As young children, Serena Juchnowski and her sister were part of the Indian Princesses program with their dad, where they both shot BB guns. Having already been taught firearm safety, at age seven her parents bought both her and her sister their own BB guns.
In 2013, Serena handled what she considers her first firearm. Her “adopted grandfather” Chuck Malone brought over an Uberti .22 LR and asked if she would be interested in shooting. That night, after she quickly learned the basics of the standing position, her dad set up a small chicken silhouette, about the size of a half-dollar at 25 yards. To their surprise, Serena knocked over the silhouette numerous times, offhand. She was hooked!
Over the next few years Serena often shot the monthly buffalo silhouette shoots at the Tusco Rifle Club. In 2015, she discovered South Cuyahoga Sportsmen’s Association’s Junior High Power Rifle Team. She enjoyed the challenge of shooting. It proved not only fun—but educational. That same year she attended the Small Arms Firing School and earned her first EIC (Excellence in Competition) points towards her Distinguished Rifleman’s badge. Since then she’s been competing nearly every weekend in local matches, special EIC matches, and the National Matches. As a high power service rifle competitor, she shoots an AR-15 at 200 yards, 300 yards, and 600 yards, from the standing, sitting, and prone positions. (Competitors fire standing and rapid fire sitting at 200 yards, rapid fire prone at 300 yards and slow fire prone at 600 yards.) She discovered the first night she shot high power that it was something she wanted to do more of and is continuing in her quest towards both the CMP Distinguished Rifleman’s badge and NRA High Master Classification.
In 2017, Serena placed high junior in the CMP 2400 Aggregate Cup Match. Late last fall she switched from iron sights to optics and her scores nearly immediately improved. She earned master qualification in high power service rifle and her expert qualification in high power mid-range prone. Her greatest shooting accomplishment was placing high woman and high junior at the 2018 Ohio State Championship Match and third overall in service rifle.
For her range bag, Serena uses a green Cabela’s Catch-All Gear Bag. It’s small and compact but can fit a lot in it. It has a number of compartments so she can separate various items, such as glasses, without them getting scratched. Plus a lifetime warranty!
Her teammates have teased her about keeping nearly everything she might need in her range bag, including sunscreen, bug spray, band aids, extra glasses, lens cleaner, gloves, a data book, a small raincoat, and wet wipes. The last item usually gets some odd looks until shooters start pasting targets in the pits and find that the glue and black dye won’t come off their hands!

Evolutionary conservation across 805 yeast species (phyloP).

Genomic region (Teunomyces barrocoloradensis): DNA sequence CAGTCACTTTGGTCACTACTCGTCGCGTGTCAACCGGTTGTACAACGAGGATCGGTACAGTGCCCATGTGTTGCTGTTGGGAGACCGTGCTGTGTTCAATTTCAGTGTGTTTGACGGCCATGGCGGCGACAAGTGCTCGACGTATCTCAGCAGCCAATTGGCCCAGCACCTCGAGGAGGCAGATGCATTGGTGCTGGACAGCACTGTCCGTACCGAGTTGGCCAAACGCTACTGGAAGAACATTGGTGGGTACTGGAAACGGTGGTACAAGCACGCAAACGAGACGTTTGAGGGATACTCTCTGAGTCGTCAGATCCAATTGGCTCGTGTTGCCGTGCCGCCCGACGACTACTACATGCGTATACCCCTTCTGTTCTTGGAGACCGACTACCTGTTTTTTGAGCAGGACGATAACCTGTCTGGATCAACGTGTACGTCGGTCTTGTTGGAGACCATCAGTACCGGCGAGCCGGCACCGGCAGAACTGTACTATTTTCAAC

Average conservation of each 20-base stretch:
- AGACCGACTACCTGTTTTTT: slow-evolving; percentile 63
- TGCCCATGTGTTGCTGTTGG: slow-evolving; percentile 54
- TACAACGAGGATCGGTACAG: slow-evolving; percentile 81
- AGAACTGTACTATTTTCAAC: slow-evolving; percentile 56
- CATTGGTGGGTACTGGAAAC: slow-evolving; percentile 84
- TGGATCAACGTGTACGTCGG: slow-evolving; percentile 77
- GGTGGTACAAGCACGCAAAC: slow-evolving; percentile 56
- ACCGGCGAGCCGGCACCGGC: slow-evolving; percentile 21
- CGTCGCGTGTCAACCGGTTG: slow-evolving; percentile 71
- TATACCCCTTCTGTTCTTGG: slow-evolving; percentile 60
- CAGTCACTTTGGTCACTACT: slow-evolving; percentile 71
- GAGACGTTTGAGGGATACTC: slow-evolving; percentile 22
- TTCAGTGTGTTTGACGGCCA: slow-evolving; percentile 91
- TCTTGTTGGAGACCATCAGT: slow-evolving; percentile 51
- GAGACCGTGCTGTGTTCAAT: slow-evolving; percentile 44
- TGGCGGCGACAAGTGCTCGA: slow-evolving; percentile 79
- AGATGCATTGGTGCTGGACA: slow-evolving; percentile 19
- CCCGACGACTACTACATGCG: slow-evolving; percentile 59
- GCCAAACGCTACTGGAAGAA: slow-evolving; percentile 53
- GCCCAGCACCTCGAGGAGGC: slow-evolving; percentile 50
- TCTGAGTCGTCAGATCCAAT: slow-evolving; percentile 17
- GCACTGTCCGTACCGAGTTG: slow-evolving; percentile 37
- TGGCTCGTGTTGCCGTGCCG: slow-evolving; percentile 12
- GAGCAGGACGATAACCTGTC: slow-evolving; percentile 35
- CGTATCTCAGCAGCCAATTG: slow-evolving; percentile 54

For competition Serena shoots a Rock River A4 NM AR-15. She has two uppers, one dedicated for matches and another for practice. The reason is to not burn out a barrel at 200 yards that one needs to perform at the 600-yard line. She uses a Geissele trigger, Magpul adjustable stock, and Turner leather sling with a Leupold scope on both of her uppers, the White Oak Mark AR Service Rifle Scope on one, and a customized Mark AR Mod 1 on the second.
Besides her rifle, her greatest asset is her Creedmoor shooting coat. She struggled to improve her scores with ill-fitting borrowed coats for a while. During the process she discovered that her skills had advanced to the point where her equipment was a hindrance. Creedmoor worked with Serena to make their first custom coat and did a wonderful job fitting it to the female shape.
For new shooters interested in learning high power or seeking to gain a better understanding of competitive marksmanship and firearm safety Serena recommends the Small Arms Firing School. The clinic, taught by the U.S. Army Marksmanship Unit and other certified coaches, is conducted at the National Matches every year. Other resources include rifle and pistol clubs who put interested shooters in contact with those running high power junior programs and matches.
For those new to competition shooting, Serena has some insightful tips.
“Never stop learning—be open to advice of those who have excelled in whatever discipline you are involved in. Also, do not get caught up in only thinking about winning or ‘being the best.’ For me, as it is for many other shooters, competing is all about self-improvement, learning, and fun. Full attention should always be paid to firearm safety of course, but each person should compete against himself or herself first and foremost. If your best score is not even as good as someone else’s worst score, forget about that. Focus on the fact that you improved and have set a personal best for yourself. Each person is different, has different obstacles, and different things going on in his or her life.”